Are You At Risk For These “New Mom” Injuries?

We all know that pregnancy and childbirth cause physical changes to a woman’s body that take time to heal.

It takes weeks to recover from the immediate strain of childbirth, and it can take months more for our bodies to adjust to a normal center of balance and state of joint health.

But did you know that new moms are prone to other injuries that can have serious consequences?

As amazing as being a new mom is, we are often in a haze those first few weeks and months – and likely not paying attention to our own health and safety.

The physical changes of pregnancy and the increase and decrease of hormone levels cause our muscles and joints to become strained, our center of gravity to shift, and aches and pains are a common occurrence.

But in doing all the things that new moms do – picking up baby, feeding, bathing, changing – we can do permanent damage to the muscles and joints that are still healing.

In fact, Parents Magazine reports that repetitive strain can lead to pain that actually increases the likelihood of postpartum depression.

It can prevent us from feeling up to exercising or eating healthy, and those long days where night and day are blurred only exacerbate the issue.

So what can you do to make sure you don’t injure yourself postpartum and avoid using pain relievers?

One of the most common new mom injuries is back strain.   And back pain can be excruciating.

Our backs have been under strain from carrying the weight of baby for nine months, and all that bending and stooping can cause permanent damage.

To prevent this, doctors recommend that age-old advice:  Bend at the knees.

Hold baby against your lower torso, not on your shoulder, while standing.  And when getting baby out of the crib or bath, squat down as much as possible instead of bending all the way over at the waist.

Many women injure their backs when taking portable car seat/carriers in and out of the car and shopping cart, or cradling the handle in the crook of their arm when walking around.  (We’ve all done it.)

Instead, try to sit down on the edge of the back seat of the car and ease the seat out.  When walking and placing them in a stroller or shopping cart, avoid the one-arm carry, instead using both hands and trying to balance the weight.

If you do strain your back, it is important to rest as much as possible.  Heat can be used on the affected area, as well as soaking in a hot bath.

You can also use ice packs, alternating heat and cold, as ice reduces inflammation and heat loosens up tight tissue.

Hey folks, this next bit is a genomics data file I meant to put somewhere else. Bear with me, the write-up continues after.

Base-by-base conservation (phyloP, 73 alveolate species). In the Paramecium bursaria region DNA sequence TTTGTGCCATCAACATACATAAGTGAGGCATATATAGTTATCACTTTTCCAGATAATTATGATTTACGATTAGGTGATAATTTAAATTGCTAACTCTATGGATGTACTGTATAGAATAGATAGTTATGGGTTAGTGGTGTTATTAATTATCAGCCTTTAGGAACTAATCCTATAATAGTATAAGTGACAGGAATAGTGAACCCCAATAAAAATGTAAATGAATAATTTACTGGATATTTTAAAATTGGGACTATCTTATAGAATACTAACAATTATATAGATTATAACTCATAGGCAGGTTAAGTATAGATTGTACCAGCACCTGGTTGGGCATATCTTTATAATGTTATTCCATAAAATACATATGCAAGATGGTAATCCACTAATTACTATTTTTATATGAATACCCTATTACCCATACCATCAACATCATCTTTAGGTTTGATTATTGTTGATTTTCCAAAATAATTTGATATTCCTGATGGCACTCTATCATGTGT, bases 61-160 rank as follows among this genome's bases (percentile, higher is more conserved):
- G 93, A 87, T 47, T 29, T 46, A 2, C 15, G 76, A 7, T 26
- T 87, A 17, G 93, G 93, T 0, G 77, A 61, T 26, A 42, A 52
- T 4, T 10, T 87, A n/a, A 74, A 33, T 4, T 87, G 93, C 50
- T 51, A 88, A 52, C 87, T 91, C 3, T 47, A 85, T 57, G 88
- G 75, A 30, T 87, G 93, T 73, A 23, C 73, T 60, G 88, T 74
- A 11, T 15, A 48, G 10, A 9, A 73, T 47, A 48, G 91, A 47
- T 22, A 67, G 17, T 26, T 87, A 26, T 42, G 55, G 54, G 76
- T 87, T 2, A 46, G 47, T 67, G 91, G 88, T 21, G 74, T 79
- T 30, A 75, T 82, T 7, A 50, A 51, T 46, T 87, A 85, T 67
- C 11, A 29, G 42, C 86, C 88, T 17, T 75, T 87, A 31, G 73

Rest is best, but difficult with a newborn.  It is important to limit your need to bend and lift, so enlist help and try to prevent further damage.

Doctors can also give you simple strengthening exercises that can relieve swelling and compression of nerves.

Another common injury is wrist pain.  Parents Magazine reports that there is actually a condition called “mother’s wrist.”

This happens when we bend our wrists at an odd angle while holding baby, causing fluid retention and inflammation.

When cradling baby, keep your arm, wrist, and hand in a straight line, palm open, to help give stability to the baby’s head.

When baby gets bigger, using a baby carrier or wrap can help to give the tendons in the wrist a break, with time to heal.

Experts say that “mother’s wrist” can cause a secondary issue – overusing the other hand to the point that both are painful.

If the pain is severe, see a doctor, who may recommend a wrist brace.  Hot and cold compresses also help to loosen the tendons and reduce inflammation.

And remember, don’t hold baby’s carrier or car seat one-handed with your wrist bent.  This can cause even more severe damage.

Perhaps the most common postpartum injuries doctors hear about are pulled muscles or pinched nerves in the neck or shoulders.

Hunching over while cradling baby and hours of leaning over breastfeeding can cause major strain to the muscles supporting your head.

One of the best – and most simple – forms of prevention is to use a nursing pillow to lift the baby higher while feeding and prevent the strain that travels from the supporting arm to the head and neck.

Using a footstool to raise your knees can help as well, and it is important to switch sides periodically, whether breast or bottle feeding.

Again, heat and massage can help alleviate pain, as well as making sure you sleep with a good, supportive pillow.  (When you’re able to sleep, that is!)

And finally, the “mom stance.”  Once baby can support their head, we like to jut out our hip and carry them everywhere.

But this common practice can cause problems with spine alignment, pelvic, arm, neck, and shoulder pain.

And when we carry our little ones like this, we are usually not practicing good posture.

Although we need to have a free hand most of the time, carrying baby with both arms is the best prevention for this injury.

If you are a fan of the hip-carry (we all are!), make sure to switch sides on a regular basis.  Most of us have a tendency to favor the side of our dominant hand, but extended use of one side can prevent healing.

And do your best to try to keep your back straight instead of overly jutting out the hip.

When sitting for long periods of time, good posture is key.

It’s also a good idea to use a lumbar cushion and avoid those sagging, comfy couch cushions in favor of a seat with a straighter back when breastfeeding.

Most new moms will have one or all of these injuries at some point, and they are all related.  An injury in one area can compound strain on another.

So take care of yourselves, mommas!

Get rest, hydrate, and avoid bending, stooping, or lifting with your back.  We want you to avoid pain so you can enjoy every minute with your little one.

Have you experienced any of these new mom injuries?  What helped you to prevent or heal them?  Leave us your thoughts.





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